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Exposure of a corneal epithelial cell line (hTCEpi) to Demodex-associated Bacillus proteins results in an inflammatory response.

Invest Ophthalmol Vis Sci. 2014 Oct 2;

Authors: McMahon F, Gallagher C, O'Reilly N, Clynes M, O'Sullivan F, Kavanagh K

Abstract
Purpose: A role for a bacterium, Bacillus oleronius, originally isolated from a Demodex mite in the induction of ocular rosacea has been proposed. The aim of this work was to characterize the response of a corneal epithelial cell line to Bacillus proteins as this might give an insight into how such proteins contribute to the symptoms of ocular rosacea in vivo. Methods: The effect of exposing Bacillus protein preparation on hTCEpi cells was measured by monitoring changes in cell proliferation and the expression of a number of genes associated with inflammation. The production of inflammatory cytokines was measured and the expression and activity of MMP-9 was quantified. Results: Exposure of corneal epithelial cells (hTCEpi) to 2 or 6 µg/mL Bacillus protein resulted in a dose dependent reduction in cell proliferation. Exposure of cells to 6 µg/mL Bacillus protein did not induce apoptosis but there was an increase in the expression of genes coding for IL-6 (13.8-fold), IL-1β (4.0-fold), IL-8 (11.1-fold) and TNF-α (4.1-fold). Increased expression of genes coding for the defensins, CCL20 (4.5-fold) and S100A7 (6.8-fold) was also observed. Elevated production of IL-6 and IL-8 was evident from cells exposed to 2 and 6 μg/mL Bacillus protein. hTCEpi cells demonstrated increased MMP-9 expression (3.2-fold, p = 0.003) and activity (2.2-fold, p = 0.0186) after 48 hours exposure to 6 µg/mL Bacillus protein preparation. Conclusions: The results suggest that interaction of Demodex-associated Bacillus proteins with the corneal surface could lead to tissue degradation and inflammation possibly leading to corneal scarring.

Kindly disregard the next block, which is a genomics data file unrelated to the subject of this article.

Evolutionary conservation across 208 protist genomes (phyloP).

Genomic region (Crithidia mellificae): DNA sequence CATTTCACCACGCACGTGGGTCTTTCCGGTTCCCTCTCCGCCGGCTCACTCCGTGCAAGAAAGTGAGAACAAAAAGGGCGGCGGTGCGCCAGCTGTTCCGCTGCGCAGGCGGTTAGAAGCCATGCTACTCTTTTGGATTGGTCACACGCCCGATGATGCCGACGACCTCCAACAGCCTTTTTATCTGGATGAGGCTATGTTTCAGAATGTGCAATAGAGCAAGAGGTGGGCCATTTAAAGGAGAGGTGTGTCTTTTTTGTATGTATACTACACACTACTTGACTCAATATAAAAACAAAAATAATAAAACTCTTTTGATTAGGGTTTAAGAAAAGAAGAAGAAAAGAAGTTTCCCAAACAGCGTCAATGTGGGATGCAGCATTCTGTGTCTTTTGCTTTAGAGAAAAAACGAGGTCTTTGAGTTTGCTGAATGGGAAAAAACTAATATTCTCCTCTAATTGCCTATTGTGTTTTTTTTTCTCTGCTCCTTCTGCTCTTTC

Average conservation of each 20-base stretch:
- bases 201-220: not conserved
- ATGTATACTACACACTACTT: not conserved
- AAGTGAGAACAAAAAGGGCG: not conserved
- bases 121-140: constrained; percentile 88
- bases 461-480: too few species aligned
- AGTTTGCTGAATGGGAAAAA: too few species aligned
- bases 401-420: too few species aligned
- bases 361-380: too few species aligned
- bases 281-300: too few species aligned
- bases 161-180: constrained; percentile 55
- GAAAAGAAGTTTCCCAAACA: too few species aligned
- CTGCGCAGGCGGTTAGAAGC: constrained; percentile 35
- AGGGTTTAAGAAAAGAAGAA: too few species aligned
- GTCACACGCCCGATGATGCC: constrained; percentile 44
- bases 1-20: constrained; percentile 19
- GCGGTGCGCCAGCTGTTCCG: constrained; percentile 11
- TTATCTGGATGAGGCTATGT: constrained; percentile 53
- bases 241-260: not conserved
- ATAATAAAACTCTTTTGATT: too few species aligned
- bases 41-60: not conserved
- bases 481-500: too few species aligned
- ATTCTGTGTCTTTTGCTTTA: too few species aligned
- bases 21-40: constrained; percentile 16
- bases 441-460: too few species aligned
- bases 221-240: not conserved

PMID: 25277231 [PubMed - as supplied by publisher]

http://www.ncbi.nlm.nih.gov/pubmed/25277231?dopt=Abstract = URL to article

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